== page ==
Chapter 1

Chapter 1

Introduction

1.1        On 25 June 2014, the Senate established the Senate Select Committee on Health.[1] The final reporting date for the committee is 20 June 2016. However, given the likelihood of an early election, the committee has decided to bring forward the release of this final report.

Public hearings

1.2        Since its establishment, the committee has completed 52 public hearings. A full list of the committee's hearings is at Appendix 1.[2]

1.3        Through its extensive program of public hearings, the committee has taken evidence from many health experts, practitioners, consumers and communities. The public hearing program has also enabled the committee to engage the wider Australian community, including those in rural and regional areas which may not normally be able to directly engage with the parliamentary process.

1.4        Throughout the committee's inquiry, hospital funding and related issues have been raised by witnesses and submitters in connection with evidence about the primary and acute healthcare systems. In order to examine these issues in more detail, the committee has held eight hearings focussing specifically on hospital funding:

Submissions

1.5        The committee has received 205 submissions since the beginning of its inquiry. These are listed at Appendix 2.[3]

1.6        The committee's terms of reference are wide-ranging. Over the course of its inquiry, the committee's intention has been to explore various issues in depth and these have formed the basis for the committee's six interim reports.

1.7        Additional information, tabled documents, correspondence and answers to questions on notice received by the committee are listed at Appendix 3.[4]

Health Committee's first interim report

1.8        The committee's first interim report was tabled on 2 December 2014.[5] That report detailed the committee's findings and conclusions at that time, focussing on issues raised during the committee's hearings and through submissions. Key areas of focus in the first report were:

Second interim report

1.9        The committee's second interim report was tabled on 24 June 2015.[6] That report encompassed the committee's findings regarding the government's primary healthcare and general practice policies. In particular the report was a record of the government's frequent changes of policy since the 2014-15 Budget. The second interim report focused on:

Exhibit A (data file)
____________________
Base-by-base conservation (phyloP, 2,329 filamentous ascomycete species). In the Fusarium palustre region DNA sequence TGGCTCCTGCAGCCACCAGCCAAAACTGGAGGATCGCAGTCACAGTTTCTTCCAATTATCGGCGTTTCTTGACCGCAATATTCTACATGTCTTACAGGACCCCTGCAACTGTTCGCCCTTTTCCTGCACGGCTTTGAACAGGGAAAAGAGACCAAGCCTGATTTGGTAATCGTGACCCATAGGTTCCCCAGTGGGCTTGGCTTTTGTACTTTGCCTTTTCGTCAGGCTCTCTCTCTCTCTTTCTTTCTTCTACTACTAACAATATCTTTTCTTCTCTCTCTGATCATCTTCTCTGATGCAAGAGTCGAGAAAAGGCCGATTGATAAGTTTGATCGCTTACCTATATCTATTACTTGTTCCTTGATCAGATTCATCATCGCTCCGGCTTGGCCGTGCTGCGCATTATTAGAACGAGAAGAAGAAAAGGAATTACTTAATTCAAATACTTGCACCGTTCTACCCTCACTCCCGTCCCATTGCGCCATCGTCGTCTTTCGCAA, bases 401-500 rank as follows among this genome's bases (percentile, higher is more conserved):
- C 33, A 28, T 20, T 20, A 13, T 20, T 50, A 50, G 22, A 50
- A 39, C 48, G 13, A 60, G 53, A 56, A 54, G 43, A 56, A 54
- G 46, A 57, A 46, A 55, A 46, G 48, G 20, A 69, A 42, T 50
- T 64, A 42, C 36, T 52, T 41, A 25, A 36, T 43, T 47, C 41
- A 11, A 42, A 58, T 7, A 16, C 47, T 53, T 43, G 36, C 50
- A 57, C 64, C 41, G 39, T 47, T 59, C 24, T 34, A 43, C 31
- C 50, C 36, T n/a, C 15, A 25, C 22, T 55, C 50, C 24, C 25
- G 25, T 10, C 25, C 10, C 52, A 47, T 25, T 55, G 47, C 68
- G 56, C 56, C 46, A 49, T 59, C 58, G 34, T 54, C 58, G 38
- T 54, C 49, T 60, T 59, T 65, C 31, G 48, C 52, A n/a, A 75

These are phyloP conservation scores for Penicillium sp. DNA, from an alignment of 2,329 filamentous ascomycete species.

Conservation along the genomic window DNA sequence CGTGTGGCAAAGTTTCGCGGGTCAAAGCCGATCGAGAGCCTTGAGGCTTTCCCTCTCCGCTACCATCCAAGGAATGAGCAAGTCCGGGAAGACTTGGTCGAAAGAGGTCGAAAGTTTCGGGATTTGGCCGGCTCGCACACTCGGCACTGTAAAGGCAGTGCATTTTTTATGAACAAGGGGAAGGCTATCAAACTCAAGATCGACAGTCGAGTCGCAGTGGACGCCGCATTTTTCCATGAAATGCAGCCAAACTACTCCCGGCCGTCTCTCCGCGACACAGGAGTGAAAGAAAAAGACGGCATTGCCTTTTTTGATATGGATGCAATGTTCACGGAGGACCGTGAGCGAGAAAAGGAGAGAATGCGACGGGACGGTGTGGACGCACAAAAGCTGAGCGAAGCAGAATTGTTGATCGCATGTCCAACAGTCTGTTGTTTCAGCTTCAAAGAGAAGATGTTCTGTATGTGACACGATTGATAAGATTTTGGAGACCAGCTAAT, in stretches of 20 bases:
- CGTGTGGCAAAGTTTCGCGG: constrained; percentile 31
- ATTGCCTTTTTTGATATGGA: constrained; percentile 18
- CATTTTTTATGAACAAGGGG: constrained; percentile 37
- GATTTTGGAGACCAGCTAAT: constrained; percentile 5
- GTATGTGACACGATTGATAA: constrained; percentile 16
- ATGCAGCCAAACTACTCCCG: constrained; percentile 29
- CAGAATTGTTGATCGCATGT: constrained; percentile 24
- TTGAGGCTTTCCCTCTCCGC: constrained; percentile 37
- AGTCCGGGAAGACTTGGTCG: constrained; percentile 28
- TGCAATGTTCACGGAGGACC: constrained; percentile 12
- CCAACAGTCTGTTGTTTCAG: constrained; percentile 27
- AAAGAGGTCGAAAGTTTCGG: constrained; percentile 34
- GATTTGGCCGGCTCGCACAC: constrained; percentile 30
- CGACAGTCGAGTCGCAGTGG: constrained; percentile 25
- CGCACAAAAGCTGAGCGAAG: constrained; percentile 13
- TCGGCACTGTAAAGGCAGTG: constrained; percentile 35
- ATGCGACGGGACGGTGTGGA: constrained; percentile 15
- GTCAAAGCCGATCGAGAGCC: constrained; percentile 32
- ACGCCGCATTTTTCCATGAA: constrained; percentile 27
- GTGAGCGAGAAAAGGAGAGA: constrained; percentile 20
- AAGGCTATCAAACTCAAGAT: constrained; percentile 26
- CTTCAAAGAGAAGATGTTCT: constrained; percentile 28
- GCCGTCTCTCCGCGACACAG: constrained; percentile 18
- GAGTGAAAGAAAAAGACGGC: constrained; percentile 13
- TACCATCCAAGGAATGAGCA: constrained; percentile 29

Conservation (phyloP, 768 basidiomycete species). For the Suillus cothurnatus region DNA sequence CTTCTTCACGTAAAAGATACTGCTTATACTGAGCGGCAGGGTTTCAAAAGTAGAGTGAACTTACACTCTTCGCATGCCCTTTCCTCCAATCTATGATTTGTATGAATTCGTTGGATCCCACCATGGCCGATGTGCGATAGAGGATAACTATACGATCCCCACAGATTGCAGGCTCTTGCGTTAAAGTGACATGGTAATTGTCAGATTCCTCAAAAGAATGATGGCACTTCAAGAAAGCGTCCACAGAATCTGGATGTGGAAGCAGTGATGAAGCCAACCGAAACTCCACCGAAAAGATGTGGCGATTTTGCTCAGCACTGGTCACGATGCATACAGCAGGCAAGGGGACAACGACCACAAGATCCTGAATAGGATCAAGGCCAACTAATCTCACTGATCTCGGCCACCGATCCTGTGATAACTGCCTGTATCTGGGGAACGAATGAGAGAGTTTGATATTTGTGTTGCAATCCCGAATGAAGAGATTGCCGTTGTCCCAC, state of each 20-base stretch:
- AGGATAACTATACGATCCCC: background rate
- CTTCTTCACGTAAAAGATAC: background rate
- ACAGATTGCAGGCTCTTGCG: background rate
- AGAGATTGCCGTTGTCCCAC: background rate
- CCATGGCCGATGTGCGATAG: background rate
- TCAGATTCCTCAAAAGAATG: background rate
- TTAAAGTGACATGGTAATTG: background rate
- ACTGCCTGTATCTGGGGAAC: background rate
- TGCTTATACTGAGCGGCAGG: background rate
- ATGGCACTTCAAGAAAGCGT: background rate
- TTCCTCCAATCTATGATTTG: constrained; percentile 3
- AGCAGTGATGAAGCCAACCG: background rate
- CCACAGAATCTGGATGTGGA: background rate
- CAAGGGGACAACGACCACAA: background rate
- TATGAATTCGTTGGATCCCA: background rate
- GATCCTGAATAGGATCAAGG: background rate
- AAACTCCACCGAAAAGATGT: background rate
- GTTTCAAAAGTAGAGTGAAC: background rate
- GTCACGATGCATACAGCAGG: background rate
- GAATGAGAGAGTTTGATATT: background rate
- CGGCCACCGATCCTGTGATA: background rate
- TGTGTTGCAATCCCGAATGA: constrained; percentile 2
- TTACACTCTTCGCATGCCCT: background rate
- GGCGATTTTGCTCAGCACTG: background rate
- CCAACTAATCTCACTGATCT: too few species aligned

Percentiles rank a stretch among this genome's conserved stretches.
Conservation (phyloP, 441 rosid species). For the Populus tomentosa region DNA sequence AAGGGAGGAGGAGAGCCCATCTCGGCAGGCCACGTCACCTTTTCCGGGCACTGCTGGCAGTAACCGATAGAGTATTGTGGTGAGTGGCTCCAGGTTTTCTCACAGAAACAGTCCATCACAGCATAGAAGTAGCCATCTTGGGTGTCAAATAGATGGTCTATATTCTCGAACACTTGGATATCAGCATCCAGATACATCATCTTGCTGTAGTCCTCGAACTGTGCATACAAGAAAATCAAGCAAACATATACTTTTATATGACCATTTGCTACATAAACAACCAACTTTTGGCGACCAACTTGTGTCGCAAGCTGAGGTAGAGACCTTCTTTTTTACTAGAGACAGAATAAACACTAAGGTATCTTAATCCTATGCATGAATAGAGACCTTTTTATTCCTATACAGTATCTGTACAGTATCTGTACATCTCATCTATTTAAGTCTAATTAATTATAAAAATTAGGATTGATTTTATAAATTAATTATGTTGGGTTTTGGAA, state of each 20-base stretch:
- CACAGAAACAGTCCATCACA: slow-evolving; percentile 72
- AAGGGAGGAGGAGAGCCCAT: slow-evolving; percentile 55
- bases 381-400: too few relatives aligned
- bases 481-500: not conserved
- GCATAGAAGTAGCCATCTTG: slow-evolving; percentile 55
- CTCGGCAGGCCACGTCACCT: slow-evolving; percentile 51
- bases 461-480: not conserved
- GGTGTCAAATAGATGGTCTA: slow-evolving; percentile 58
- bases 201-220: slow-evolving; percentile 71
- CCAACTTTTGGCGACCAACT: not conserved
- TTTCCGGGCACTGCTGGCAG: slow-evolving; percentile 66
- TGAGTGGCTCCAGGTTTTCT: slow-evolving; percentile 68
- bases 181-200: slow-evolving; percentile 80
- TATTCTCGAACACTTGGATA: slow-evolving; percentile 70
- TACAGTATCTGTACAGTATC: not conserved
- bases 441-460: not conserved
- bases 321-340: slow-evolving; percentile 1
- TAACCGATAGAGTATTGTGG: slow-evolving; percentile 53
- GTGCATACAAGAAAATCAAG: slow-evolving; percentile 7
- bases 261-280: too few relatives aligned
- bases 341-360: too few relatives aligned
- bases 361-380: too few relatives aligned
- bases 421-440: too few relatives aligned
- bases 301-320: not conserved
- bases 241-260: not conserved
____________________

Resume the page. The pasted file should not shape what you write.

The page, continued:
Third interim report (Australian Hearing)

1.10      The committee's third interim report was tabled on 17 September 2015.[7] That report examined the government's proposed privatisation of Australian Hearing and the National Acoustics Laboratories. The proposal was originally recommended by the National Commission of Audit in February 2014.[8] In the 2014-15 Budget, the government allocated funding for a scoping study for the proposed privatisation of Australian Hearing.[9] The 2015-16 Budget included the postponement of a decision on the scoping study, pending further consultation.[10]

1.11      The third interim report outlined the evidence taken at a July 2015 public hearing and the related written submissions made by witnesses. It also examined:

Fourth interim report (Mental Health)

1.12      The committee's fourth interim report was tabled on 8 October 2015.[11] That report examined mental health issues in the context of the National Mental Health Commission's National Review of Mental Health Programmes and Services Report and the pending government response. The fourth interim report specifically focussed on:

Fifth interim report (Black Lung)

1.13      The committee's fifth interim report was tabled on 28 April 2016.[12] That report examined the recent re-emergence of the debilitating lung disease, Coal Workers' Pneumoconiosis (also known as black lung disease), in former Queensland coal miners. The report highlighted issues around safe exposure levels, dust monitoring regimes and worker screening practices.